NICE (The National Institute for Health and Care Excellence) has updated its quality standard on dementia and have advised that those living with the syndrome should be given access to a wide range of activities including aromatherapy, art, gardening and baking.
Naturally, dementia patients will find it harder to engage in social activity. NICE has recommended to GPs and other health and social care professionals to have discussions with dementia patients and their families about their personal life experiences, what they prefer to do and their current circumstance to understand which activities will benefit them.
NICE quality standards are based from their guidance which makes recommendations in which describes the high-quality care in priority areas that need to improve. Deputy Chief Executive of NICE and director of health and social care Professor Gillian Leng comments:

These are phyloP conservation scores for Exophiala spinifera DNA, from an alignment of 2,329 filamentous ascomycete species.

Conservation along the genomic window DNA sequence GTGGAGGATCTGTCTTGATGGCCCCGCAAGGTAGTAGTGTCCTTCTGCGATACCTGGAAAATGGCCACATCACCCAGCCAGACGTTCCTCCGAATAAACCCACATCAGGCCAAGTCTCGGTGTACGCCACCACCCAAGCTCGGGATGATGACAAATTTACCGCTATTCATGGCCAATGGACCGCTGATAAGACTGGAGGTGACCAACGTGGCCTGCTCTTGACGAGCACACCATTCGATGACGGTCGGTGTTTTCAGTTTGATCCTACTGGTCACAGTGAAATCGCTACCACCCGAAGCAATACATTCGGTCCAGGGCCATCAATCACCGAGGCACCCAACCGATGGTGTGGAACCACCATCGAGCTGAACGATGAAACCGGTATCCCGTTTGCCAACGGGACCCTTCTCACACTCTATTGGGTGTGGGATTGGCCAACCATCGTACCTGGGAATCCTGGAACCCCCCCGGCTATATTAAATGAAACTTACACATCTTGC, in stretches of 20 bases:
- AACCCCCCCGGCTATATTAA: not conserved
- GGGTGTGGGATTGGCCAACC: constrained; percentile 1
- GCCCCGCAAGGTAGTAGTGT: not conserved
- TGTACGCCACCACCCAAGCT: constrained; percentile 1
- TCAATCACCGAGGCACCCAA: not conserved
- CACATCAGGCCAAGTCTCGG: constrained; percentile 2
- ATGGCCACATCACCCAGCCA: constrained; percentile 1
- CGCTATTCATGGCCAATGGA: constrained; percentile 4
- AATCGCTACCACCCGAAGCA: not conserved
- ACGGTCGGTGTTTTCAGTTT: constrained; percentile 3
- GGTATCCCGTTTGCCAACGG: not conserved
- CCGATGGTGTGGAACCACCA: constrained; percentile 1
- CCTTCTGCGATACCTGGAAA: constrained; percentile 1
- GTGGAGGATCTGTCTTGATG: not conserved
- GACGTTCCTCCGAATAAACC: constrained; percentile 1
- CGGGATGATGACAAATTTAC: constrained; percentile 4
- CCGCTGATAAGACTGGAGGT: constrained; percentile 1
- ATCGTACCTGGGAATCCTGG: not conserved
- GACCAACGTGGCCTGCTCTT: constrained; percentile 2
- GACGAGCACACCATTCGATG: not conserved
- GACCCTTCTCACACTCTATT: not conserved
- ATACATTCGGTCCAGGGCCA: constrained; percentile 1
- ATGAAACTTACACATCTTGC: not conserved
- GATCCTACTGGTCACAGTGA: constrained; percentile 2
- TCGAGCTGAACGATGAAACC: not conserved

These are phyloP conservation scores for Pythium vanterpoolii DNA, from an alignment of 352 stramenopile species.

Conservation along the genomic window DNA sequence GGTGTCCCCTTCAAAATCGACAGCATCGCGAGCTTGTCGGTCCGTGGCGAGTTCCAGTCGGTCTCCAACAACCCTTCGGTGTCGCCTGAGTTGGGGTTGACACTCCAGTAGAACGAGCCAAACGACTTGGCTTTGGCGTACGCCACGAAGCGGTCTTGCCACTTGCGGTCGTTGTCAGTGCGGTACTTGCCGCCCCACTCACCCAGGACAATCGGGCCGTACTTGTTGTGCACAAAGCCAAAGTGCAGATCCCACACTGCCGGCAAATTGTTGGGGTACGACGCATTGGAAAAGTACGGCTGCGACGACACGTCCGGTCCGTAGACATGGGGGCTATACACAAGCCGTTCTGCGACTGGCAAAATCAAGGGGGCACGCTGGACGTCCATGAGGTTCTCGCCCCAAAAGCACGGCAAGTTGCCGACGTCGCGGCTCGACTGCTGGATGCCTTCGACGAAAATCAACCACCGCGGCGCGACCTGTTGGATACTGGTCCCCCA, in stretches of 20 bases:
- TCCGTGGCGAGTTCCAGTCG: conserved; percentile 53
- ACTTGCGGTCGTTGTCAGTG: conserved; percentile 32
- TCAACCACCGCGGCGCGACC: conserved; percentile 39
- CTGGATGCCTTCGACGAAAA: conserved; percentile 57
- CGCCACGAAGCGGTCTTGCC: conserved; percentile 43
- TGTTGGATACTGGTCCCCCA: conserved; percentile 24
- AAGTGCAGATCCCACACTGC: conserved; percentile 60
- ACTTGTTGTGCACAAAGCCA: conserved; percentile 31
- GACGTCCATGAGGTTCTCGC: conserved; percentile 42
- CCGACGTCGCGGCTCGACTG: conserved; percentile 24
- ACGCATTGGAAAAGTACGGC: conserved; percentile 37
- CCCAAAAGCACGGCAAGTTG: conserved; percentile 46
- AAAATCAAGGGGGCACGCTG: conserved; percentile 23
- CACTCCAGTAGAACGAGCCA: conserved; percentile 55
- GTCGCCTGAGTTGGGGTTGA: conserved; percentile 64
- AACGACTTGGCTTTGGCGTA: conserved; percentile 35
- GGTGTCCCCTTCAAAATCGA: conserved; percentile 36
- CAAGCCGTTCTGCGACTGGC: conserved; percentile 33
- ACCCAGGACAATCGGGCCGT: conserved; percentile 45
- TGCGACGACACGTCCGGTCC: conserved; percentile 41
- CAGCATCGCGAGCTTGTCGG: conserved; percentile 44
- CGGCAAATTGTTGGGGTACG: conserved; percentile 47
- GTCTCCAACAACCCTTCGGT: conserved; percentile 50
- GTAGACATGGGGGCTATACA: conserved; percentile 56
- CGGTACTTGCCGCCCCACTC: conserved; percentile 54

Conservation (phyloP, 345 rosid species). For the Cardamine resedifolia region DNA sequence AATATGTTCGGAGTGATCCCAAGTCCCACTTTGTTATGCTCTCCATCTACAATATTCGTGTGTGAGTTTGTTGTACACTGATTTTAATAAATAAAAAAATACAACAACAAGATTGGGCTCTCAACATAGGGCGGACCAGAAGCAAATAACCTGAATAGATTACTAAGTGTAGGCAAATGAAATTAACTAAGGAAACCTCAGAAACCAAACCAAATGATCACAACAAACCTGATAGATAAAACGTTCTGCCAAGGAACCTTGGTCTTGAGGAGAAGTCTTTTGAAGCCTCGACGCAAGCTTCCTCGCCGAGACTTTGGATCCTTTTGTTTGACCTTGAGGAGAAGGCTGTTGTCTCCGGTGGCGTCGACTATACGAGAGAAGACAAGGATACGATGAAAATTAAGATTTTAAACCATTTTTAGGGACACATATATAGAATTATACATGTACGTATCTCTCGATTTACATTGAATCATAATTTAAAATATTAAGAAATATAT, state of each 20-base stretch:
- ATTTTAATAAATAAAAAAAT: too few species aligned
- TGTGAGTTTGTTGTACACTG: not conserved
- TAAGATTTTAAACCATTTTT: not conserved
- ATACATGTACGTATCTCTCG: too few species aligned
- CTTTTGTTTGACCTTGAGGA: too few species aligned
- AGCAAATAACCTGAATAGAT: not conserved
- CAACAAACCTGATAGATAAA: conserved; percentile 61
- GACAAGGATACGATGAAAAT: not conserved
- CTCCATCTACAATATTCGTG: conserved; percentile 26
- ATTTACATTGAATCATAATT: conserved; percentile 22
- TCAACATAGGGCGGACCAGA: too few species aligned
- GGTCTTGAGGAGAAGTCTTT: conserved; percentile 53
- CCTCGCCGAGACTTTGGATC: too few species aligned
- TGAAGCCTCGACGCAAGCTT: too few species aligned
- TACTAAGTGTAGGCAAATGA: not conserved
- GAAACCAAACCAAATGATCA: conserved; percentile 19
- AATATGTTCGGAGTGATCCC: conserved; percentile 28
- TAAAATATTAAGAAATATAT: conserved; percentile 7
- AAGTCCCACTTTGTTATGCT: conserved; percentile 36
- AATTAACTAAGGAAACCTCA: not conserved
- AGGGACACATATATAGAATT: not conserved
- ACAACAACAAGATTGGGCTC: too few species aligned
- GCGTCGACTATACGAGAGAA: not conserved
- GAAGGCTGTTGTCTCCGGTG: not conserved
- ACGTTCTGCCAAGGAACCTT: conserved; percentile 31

“People with dementia can find it harder to take part in activities, to engage socially, to maintain their independence, to communicate effectively, to feel in control and to care for themselves.”
She further explains that providing enjoyable and health-enhancing activities such as music or reminiscence therapy can help with this. It can often be assumed that people in the later stages of dementia are not able to engage in activities, but this simply isn’t true. Although it may be more challenging, activities will often need to be simplified but primarily focus on the 5 main senses: sight, hearing, touch, taste and smell.
Originally written by Anviksha Patel on Pulse Today